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Downtown arts district proposed

March 20, 1999|By DAN KULIN /Staff Writer

A group of Hagerstown business leaders wants to keep future taverns and liquor stores out of the downtown area and bring wealthier residents and the Washington County Board of Education's central office to the district.

Proposals in a revitalization plan developed by the Hagerstown-Washington County Chamber of Commerce include adding parking, widening sidewalks, bringing in a first-run movie theater, redirecting truck traffic and studying whether to make South Potomac Street a two-way street.

The plan also recommended creating a new zoning designation for the area that would:

- Prohibit new liquor stores, adult bookstores and taverns that do not include full-time, full-service restaurants.

- Bring the Washington County Board of Education central offices downtown.

- Encourage middle- and upper-income people to live downtown.

The goal is to attract more people downtown by making the area more of a leisure-time destination, said Charles Sekula, a member of the chamber committee that put together the proposal and owner of the Schmankerl Stube restaurant, which is inside the proposed district.

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"The City of Hagerstown is the county seat, and if we do not concentrate on the core first, nothing will happen on the outskirts. If the core of an apple is not well, then the rest of the apple is not well. This will be good for the downtown and good for the whole area," Sekula said.

The City Council could examine whether to change the zoning regulations within the next few months.

Any change in zoning regulations would not apply to existing businesses in the proposed district, City Planner Kathy Maher said.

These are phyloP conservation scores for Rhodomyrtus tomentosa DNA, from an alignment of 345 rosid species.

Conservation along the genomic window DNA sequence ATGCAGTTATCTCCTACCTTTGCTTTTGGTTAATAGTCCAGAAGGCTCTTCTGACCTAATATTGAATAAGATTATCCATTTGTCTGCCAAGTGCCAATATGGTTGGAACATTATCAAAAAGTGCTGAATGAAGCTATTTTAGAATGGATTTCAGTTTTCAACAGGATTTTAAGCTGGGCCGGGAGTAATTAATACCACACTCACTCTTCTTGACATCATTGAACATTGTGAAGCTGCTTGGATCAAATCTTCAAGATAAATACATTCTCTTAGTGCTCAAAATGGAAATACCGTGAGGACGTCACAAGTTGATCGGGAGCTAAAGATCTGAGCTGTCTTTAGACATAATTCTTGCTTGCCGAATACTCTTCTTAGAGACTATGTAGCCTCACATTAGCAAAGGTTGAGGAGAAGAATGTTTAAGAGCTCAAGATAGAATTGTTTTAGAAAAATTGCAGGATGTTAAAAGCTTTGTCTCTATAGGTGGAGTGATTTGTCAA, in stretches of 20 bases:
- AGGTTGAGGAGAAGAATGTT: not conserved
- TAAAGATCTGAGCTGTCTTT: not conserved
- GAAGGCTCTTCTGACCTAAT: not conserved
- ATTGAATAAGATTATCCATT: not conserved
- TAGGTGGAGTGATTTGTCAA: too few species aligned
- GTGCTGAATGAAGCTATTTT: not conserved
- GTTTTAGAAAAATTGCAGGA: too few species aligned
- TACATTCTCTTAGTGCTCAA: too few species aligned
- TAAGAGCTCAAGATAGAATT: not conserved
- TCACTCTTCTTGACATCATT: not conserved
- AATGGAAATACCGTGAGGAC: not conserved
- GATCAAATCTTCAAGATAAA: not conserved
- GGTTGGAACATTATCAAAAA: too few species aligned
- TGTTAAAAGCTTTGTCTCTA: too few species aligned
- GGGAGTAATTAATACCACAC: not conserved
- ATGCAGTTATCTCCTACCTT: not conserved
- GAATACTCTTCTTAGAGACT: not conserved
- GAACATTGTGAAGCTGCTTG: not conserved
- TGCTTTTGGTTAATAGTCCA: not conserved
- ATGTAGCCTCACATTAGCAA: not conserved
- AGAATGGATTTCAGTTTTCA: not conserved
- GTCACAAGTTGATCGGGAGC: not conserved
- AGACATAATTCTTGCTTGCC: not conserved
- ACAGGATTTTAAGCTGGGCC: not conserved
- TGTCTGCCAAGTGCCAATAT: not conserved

Councilman Alfred W. Boyer said he supported making such a change.

There are no plans to move the Board of Education central offices from their present location on Commonwealth Avenue.

"It's not even in our five-year plan," said County Commissioners President Gregory I. Snook.

The chamber plan outlined strategies for making the downtown's proposed Arts & Entertainment District a cultural, dining and entertainment center for the city. The district would be an area around the Public Square, extending one block in each direction on Potomac Street and about half a block in each direction on Washington Street. City Hall, the Maryland Theatre and the Washington County Free Library are within the proposed district.

The chamber's plan was presented Tuesday during a joint meeting between the County Commissioners and City Council.

Chamber representatives asked that the political bodies support the plan and assist with funding a more detailed development plan.

The more detailed plan would take the recommended physical improvements and develop a concept drawing of the area, Maher said.

Members from both bodies said that overall they favored the plan.

The commissioners voted unanimously to have county officials apply for a $25,000 grant to help pay for detailed concept drawings, which are expected to cost about $50,000.

City Council members said they favored the overall plan. The city has about $8,000 set aside in the current year's budget for such a project, City Administrator Bruce Zimmerman said.

Additional funding is expected to come from private contributions.

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